All Articles Tagged "black movies"
I have a feeling that we as a people are going to be feeling the effects of the mass shooting of police in Dallas for a very long time.
And that includes Black Hollywood. Specifically, the upcoming Nate Parker film, The Birth of a Nation.
The film, which is about the 1831 rebellion at a Southampton County Virginia slave plantation, is slated to open nationwide the first week of October. If you haven’t seen the trailer, check it out below:
I’m not going to lie, this looks like it will be pure fire – although word on the street is that we can expect some very interesting feminist critiques. So femmes, prepare yourself.
Still, the film itself also has an interesting backstory. It took Parker no less than seven years to write the script. And it had taken him another three years to raise the funds (which he did himself) to get it produced, filmed and eventually to Sundance. The star of the 2013 romance drama Beyond the Lights even quit his day job as an actor to focus full time on bringing Nat Turner’s story to the big screen. And all that hard work and determination would pay off as Birth of a Nation not only found a distributor, by way of Fox Searchlight, but inked a $17.5 million deal, making it the largest deal signed at Sundance to date.
The film is also extremely anticipated by many, particularly in Black households. And it has already received a lot of critical acclaim, particularly at the Sundance Film Festival, where it received a standing ovation during its premiere. Some are saying that it might even win an Academy Award.
It appeared as if the Black historical folk hero would finally get the respect he deserved.
But then the shooting in Dallas happened. According to published reports, 25-year-old Micah Xavier Johnson opened fire on police during what was supposed to be a peaceful march to protest police violence. He killed five officers.
And as some have argued, he might have killed the movement, too.
Particularly, the empathy for Black lives, which we were beginning to see in the court of public opinion. Now that has shifted in the aftermath of the shooting. Media outlets that were once asking police to “stop killing us,” are back to empathizing with police. Black Lives Matters protesters have gone from demanding justice to doing their best to disassociate what remains of the movement’s image from the violence it never promoted. Even President Obama, who was this close to saying #BlackLivesMatter after the police shooting death of both Alton Sterling and Philandro Castile, is now calling for “mutual respect.”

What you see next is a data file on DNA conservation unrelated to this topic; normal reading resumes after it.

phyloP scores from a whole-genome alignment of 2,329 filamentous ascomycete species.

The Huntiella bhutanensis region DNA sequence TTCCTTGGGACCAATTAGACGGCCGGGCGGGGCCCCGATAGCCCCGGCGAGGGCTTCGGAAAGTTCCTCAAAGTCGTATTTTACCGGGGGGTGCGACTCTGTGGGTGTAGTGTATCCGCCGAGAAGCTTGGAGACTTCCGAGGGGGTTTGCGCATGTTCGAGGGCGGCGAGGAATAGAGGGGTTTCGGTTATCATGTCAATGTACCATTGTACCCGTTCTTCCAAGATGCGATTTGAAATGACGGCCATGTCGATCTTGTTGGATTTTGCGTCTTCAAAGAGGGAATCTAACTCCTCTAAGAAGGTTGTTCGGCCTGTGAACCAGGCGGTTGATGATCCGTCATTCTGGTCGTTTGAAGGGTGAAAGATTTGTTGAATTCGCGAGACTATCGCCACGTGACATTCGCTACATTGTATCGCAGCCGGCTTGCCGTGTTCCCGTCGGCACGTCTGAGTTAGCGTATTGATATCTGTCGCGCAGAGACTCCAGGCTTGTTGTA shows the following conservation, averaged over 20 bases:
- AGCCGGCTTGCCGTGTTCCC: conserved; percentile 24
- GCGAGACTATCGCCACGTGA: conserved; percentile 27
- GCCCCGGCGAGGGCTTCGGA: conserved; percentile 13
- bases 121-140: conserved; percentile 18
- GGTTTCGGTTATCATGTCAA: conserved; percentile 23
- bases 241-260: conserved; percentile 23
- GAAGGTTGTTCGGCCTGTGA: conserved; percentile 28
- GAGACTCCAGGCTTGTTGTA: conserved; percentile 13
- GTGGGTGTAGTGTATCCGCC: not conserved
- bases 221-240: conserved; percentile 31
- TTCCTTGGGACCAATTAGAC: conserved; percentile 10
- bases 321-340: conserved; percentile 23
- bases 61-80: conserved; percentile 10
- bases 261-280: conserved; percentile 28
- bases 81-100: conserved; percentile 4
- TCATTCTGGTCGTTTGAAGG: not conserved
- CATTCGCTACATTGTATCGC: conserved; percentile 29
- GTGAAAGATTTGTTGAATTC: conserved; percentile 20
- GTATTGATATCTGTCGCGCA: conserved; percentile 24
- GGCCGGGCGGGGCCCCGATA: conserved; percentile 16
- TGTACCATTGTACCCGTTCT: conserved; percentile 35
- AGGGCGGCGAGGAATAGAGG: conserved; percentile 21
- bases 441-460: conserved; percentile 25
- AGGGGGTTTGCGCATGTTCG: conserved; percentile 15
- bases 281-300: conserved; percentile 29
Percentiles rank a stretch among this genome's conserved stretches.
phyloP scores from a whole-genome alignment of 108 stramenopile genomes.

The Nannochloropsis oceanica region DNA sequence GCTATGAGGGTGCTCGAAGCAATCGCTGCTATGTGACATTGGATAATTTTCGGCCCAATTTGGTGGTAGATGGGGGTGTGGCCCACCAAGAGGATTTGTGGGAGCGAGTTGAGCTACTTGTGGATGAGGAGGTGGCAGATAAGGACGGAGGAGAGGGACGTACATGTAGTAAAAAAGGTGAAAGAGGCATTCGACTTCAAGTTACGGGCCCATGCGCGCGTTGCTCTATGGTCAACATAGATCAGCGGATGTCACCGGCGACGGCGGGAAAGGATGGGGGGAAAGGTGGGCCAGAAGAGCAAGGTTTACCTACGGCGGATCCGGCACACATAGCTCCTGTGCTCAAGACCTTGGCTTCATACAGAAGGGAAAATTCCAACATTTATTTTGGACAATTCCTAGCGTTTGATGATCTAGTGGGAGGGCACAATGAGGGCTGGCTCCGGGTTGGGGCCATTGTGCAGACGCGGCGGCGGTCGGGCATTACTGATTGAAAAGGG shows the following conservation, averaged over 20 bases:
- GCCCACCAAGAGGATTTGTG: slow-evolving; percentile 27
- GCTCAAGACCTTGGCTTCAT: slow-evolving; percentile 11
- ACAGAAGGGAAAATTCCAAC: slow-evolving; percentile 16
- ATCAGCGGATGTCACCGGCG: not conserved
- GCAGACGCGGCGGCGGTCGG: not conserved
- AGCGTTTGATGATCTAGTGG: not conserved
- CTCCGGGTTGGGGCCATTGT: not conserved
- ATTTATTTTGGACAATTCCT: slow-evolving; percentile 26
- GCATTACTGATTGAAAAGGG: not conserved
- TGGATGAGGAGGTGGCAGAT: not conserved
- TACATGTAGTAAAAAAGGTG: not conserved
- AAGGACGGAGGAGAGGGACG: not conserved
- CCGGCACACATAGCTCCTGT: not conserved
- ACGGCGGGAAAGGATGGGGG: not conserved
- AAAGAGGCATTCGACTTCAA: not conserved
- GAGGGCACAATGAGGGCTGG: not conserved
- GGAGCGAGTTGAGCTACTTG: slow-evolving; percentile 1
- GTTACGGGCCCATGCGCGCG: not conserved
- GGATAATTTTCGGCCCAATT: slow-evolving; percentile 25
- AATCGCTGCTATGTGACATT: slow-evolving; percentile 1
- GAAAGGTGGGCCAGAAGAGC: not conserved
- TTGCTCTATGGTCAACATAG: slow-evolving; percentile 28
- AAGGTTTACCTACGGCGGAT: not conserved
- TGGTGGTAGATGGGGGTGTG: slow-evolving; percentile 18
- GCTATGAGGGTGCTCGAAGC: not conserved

So what does this all have to do with The Birth of a Nation?
Well, it wasn’t that long ago when James Holmes walked into a screening of the The Dark Knight Rises in Aurora, Colorado and opened fire, killing 24 and injuring up to 70 others. And it wasn’t that long ago when a man killed two at a screening of Trainwreck in Louisiana. Neither of those films are what you would call political.
Whereas, a film about the time in American history when an enslaved Black man rounded up a bunch of other enslaved persons and went on a White people killing spree around a plantation might not sit well with theater owners, particularly, in this climate.
We already have former Illinois Congressman Joe Walsh openly declaring war against Black Lives Matter and President Obama on Twitter. And we also have Rudy Giuliani calling the movement inherently racist.” You can only imagine the narrative many of these jokers will come up with once this movie hits theaters. And that’s when the crazies might come out…